Unfortunately, this is an issue that is unlikely to be resolved in the near future, despite the two bills currently before Congress. Over the next decade, the number of aging baby-boomers continues to increase while the number of new nurses entering the workforce decreases (not to mention those nurses leaving the profession altogether as a result of burnout and fatigue). Administrators still incorrectly fear the cost ramifications of nursing mandates. Specifically, the bill would require hospitals to write a staffing plan, and “allows a nurse to object to, or refuse to participate in, any assignment if it would violate minimum ratios or if the nurse is not prepared by education or experience to fulfill the assignment without compromising the safety of a patient or jeopardizing the nurse’s license.” Importantly, the bill also carries an anti-retaliation clause. The bills are a start, but are not a panacea by any means. And, they have yet to pass.
Earlier this week, a report released by Johns Hopkins purports that medical errors are the third leading cause of death in the United States each year. The high number of deaths relating to errors point not to bad doctors or to mistakes, but more to systemic problems, a lack of standardization, a lack of reporting and data collection about mistakes, and issues with medical staff turnover, burnout, and fatigue. Many people are quick to point out the myriad studies correlating positive patient outcomes and higher levels of nurse staffing, as well as the decrease patient lengths-of-stay.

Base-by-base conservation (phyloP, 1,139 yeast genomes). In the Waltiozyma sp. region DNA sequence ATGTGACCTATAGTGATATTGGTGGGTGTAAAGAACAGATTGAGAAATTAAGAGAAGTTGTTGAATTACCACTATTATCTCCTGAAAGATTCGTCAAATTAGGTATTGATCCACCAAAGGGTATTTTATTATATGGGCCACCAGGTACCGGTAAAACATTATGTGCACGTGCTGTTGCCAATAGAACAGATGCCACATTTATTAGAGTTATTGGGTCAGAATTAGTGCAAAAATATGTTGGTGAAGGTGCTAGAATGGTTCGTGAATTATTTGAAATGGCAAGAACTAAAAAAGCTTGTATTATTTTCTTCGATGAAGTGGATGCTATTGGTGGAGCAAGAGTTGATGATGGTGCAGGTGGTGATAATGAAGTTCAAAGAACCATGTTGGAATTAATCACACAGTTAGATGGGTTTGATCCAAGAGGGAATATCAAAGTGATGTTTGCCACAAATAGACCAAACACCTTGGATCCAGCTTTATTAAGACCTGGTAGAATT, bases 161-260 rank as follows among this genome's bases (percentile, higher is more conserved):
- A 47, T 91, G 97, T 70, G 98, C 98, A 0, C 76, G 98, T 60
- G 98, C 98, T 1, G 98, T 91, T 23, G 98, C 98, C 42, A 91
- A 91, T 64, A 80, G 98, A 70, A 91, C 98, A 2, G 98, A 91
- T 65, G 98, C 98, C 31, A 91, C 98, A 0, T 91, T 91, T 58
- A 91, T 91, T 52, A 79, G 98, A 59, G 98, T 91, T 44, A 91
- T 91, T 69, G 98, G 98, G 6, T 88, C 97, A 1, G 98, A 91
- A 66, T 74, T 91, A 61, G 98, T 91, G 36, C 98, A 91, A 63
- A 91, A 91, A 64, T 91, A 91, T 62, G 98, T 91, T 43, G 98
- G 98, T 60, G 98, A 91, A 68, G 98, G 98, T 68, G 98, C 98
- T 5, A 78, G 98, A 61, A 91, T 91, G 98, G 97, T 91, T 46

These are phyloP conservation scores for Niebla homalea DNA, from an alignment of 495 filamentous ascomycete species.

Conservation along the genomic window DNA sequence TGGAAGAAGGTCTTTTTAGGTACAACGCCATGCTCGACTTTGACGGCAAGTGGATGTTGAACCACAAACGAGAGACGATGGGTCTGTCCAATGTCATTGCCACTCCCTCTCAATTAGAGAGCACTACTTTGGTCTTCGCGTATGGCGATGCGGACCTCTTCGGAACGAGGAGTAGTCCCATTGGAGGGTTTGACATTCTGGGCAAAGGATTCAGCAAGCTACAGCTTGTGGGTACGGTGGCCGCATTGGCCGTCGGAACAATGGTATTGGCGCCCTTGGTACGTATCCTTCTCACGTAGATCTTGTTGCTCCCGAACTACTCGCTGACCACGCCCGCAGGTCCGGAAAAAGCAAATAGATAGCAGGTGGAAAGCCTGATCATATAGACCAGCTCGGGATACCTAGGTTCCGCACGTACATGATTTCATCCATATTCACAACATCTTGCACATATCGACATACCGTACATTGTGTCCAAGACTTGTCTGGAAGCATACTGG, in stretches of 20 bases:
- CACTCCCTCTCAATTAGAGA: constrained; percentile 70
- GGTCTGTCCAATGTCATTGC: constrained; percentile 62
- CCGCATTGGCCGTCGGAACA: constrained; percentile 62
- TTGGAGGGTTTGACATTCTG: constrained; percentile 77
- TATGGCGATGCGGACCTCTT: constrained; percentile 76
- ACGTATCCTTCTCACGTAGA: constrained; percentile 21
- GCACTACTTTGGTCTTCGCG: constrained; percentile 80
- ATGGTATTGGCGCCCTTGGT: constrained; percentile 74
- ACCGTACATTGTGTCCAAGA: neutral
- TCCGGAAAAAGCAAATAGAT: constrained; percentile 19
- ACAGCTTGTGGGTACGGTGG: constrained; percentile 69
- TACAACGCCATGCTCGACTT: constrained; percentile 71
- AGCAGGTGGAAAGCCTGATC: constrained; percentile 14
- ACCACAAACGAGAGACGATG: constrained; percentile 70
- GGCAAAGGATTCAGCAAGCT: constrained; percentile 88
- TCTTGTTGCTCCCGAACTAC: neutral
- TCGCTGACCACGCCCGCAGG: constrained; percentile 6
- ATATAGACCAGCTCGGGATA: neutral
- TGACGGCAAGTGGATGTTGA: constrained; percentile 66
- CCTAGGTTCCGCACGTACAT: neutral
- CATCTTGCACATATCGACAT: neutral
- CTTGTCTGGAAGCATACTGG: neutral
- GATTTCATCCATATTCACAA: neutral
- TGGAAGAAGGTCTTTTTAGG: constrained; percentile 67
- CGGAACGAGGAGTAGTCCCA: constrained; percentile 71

It’s not that data don’t exist, as hundreds of studies demonstrate the positive relationship between patient safety and nurse staffing. Moreover, studies also show that increasing nursing staff does not contribute to higher hospital costs. A longitudinal study by the Agency for Healthcare Research and Quality concluded that it actually decreased costs over time, including a decreased patient length-of-stay. Additionally, increased nurse staffing has been shown to decrease patient mortality, increase patient satisfaction, and decrease nursing turnover and job dissatisfaction.